At the ANA TV Forum, More Than Half Dissatisfied With Process / By Claire Atkinson  / Published: March 22, 2006 top


NEW YORK (AdAge.com) -- The Association of National Advertisers' TV Ad Forum this morning revealed some lingering sourness over the upfront buying process. More than half the estimated 350 attendees, from major marketing firms and agencies, said they weren't happy with the upfront, where billions of ad dollars are committed to TV in advance of the fall season.  

Ian Beavis: "Don't get up and bitch and moan and then do the same thing you've always done. Do the right thing to do for that brand at that particular time."

Responding to an instant electronic poll -- "How satisfied are you with the upfront?" -- 36% said they were "somewhat dissatisfied" and 20% were "very dissatisfied." Only 10% said they were "very satisfied"; 23% were "somewhat satisfied."


Ian Beavis

The poll was orchestrated by Ian Beavis, VP-marketing at Kia Motors America, who famously yanked his network TV spending as marketing chief at Mitsubishi Motors North America in favor of other media. Mr. Beavis also asked attendees whether they would prefer the upfront to be conducted on a calendar year rather than in May, when the broadcast networks decide their shows for the TV season. A whopping 83% said opted for the calendar year, while 10% said no.


Despite the negative sentiment, it's unlikely advertisers will do much to change the game. When given the opportunity to bring up their feelings at a meeting convened by the ANA in 2004, advertisers opted to stick with the status quo and the Network Upfront Discussion Group (NUDG) was disbanded.


Mr. Beavis, as part of his presentation, defended his decision to pull Mitsubishi's TV ad spending and blamed the automaker's subsequent sales problems on the product. He held up the Mazda 5 as an example of an auto marketer that achieved sales success without using TV in the media mix.


He urged advertisers to not just talk the talk, but walk the walk. "Don't get up and bitch and moan and then do the same thing you've always done," he said. "Do the right thing to do for that brand at that particular time."


One positive came out of the polls for broadcasters. When asked if other media such as online and cinema should be included in the upfront, the majority of respondents, 59%, said no. Only 37% wanted to hold negotiations with such alternative media while their TV talks were taking place. top


Spending plans

A poll on upfront spending plans, conducted by Pfizer's Scott Grenz, senior director of media, U.S. and Canada, advertising services, revealed that 32% of respondents were planning to spend less on TV at this year's upfront, while 31% said they planned to spend more; 32% said they planned to spend the same amount.


Mr. Grenz's upfront spending poll kicked off the one-day event, held in New York at the Grand Hyatt Hotel. The full day of panels, titled "Life Beyond the :30," also saw some participants extolling their partnerships with broadcast networks. Perianne Grignon, VP-media services, Sears, said that after an episode of ABC's "Extreme Makeover: Home Edition," 29% of viewers surveyed expressed a greater likelihood of visiting a Sears store. "Sears' sponsorship of Bravo's 'Top Chef' is also paying off," she added. Branded entertainment vehicles and product integration shows no sign of waning in popularity among marketers as a response to a more widespread consumer usage of digital video recorders, which in theory allow them to skip commercials on playback. top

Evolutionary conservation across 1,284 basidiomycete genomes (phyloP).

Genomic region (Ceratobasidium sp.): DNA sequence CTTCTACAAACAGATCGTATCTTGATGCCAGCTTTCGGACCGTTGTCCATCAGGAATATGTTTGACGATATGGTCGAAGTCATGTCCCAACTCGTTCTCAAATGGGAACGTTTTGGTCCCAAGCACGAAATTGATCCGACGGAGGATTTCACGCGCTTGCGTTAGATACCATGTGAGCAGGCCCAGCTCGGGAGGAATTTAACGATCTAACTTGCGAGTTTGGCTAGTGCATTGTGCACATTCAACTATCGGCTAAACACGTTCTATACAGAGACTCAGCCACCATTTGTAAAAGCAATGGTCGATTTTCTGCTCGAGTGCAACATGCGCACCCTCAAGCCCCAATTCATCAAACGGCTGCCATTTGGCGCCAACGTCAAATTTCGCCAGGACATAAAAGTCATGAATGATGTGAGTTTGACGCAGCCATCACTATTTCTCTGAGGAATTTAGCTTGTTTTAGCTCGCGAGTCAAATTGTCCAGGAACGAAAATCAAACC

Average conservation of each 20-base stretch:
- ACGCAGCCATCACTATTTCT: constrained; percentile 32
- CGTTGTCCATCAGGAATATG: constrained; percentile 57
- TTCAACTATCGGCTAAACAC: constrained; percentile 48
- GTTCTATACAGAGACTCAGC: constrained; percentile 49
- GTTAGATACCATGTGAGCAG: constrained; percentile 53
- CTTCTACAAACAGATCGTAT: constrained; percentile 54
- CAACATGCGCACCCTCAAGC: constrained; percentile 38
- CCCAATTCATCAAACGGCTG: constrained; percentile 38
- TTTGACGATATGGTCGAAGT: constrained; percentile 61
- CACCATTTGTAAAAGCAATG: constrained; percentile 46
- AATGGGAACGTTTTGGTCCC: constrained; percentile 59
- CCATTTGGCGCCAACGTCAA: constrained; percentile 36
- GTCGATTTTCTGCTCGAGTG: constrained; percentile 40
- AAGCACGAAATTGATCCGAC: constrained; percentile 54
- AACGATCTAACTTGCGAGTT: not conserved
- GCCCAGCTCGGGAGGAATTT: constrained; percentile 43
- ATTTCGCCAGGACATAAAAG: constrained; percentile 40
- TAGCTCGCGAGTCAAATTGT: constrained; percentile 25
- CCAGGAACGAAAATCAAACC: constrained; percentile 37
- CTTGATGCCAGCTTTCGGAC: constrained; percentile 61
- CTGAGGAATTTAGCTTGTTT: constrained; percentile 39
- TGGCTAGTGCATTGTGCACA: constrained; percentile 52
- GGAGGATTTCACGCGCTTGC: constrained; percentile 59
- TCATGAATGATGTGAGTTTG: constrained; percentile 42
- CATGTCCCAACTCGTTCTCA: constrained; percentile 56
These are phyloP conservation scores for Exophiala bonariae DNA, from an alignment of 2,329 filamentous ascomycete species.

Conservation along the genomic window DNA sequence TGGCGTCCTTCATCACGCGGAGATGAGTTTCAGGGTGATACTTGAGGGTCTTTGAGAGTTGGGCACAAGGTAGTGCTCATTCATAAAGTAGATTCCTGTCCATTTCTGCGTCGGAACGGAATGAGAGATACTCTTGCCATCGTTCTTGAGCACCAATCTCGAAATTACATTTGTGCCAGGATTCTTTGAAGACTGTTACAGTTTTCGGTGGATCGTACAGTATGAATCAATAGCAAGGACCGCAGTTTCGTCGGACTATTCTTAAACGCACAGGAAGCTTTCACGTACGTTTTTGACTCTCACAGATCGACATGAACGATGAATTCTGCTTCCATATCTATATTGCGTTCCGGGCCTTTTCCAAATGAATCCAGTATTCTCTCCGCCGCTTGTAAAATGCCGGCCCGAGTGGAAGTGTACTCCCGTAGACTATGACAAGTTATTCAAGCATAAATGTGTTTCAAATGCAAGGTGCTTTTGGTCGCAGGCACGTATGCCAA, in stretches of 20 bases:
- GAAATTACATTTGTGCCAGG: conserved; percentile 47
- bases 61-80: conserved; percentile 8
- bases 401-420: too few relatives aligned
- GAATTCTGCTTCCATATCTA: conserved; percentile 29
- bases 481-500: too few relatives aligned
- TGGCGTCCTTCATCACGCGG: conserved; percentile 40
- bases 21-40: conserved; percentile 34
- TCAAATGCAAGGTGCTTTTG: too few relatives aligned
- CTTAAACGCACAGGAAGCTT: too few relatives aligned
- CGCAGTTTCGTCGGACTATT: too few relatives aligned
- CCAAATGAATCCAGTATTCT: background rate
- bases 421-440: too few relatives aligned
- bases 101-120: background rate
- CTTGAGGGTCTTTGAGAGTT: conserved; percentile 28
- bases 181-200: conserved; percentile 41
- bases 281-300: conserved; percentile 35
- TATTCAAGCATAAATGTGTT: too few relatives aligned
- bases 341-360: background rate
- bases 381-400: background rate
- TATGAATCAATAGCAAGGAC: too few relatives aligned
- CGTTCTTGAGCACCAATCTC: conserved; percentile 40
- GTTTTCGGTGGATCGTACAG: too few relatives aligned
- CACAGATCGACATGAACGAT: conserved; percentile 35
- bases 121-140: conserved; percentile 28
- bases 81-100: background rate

Defending traditional broadcasters

CBS' Exec VP-Chief Research Officer David Poltrack defended traditional broadcasters and called for a reality check when it comes to emerging digital media. "There have been 1.8 million iPods sold since October and 12 million downloads of programming such as 'Lost' and 'Desperate Housewives.' To put this in perspective, we introduced a new TV program, 'The Unit,' and 20 million people watched that program."


Mr. Poltrack urged those in attendance to spend their time thinking about the ad environment of today rather than the future. "How much time are you putting into changes happening in 2010? How much time are you dedicating to opportunities this fall?" The question was well-timed. Later in the morning, ANA President Bob Liodice said that the average tenure of a chief marketing officer was only 23 months. top


CBS conducts research on how well its own promotions work to get their own proof of the medium's effectiveness. Commenting on the debate over commercial ratings -- which some advertisers would prefer to use as the barometer of their pay rates vs. program minutes -- Mr. Poltrack said that commercial ratings are inherently unstable and cited research conducted by Magna Global's Exec VP-Audience Analysis Steve Sternberg that backed up those findings.


Streaming video

As for TV networks' Internet rivals, Mr. Poltrack said Web giants such as Google were engaged in direct marketing and not advertising: "There are limitations on search. It can't continue to grow." He said streaming video on the Internet was the big growth engine and that would most likely be fuelled by broadcast network programming. CBS' coverage online of this month's NCAA basketball tournament had attracted 14 million downloads, 4 million unique users and 268,000 live streams, which had benefited its advertisers, such as Courtyard by Marriott and Dell. /  http://adage.com/mediaworks/article?article_id=107966



8. McKinsey Study Predicts Continuing Decline in TV Selling Power

Cites 50% Drop in Viewers, 40% Hike in Prime-Time Ad Spend Over Last Decade (By Abbey Klaassen / August 06, 2006)


NEW YORK (AdAge.com) -- A study is about to give Madison Avenue a fresh pummeling: McKinsey & Co. is telling a host of major marketers that by 2010, traditional TV advertising will be one-third as effective as it was in 1990. top


Shocking statistic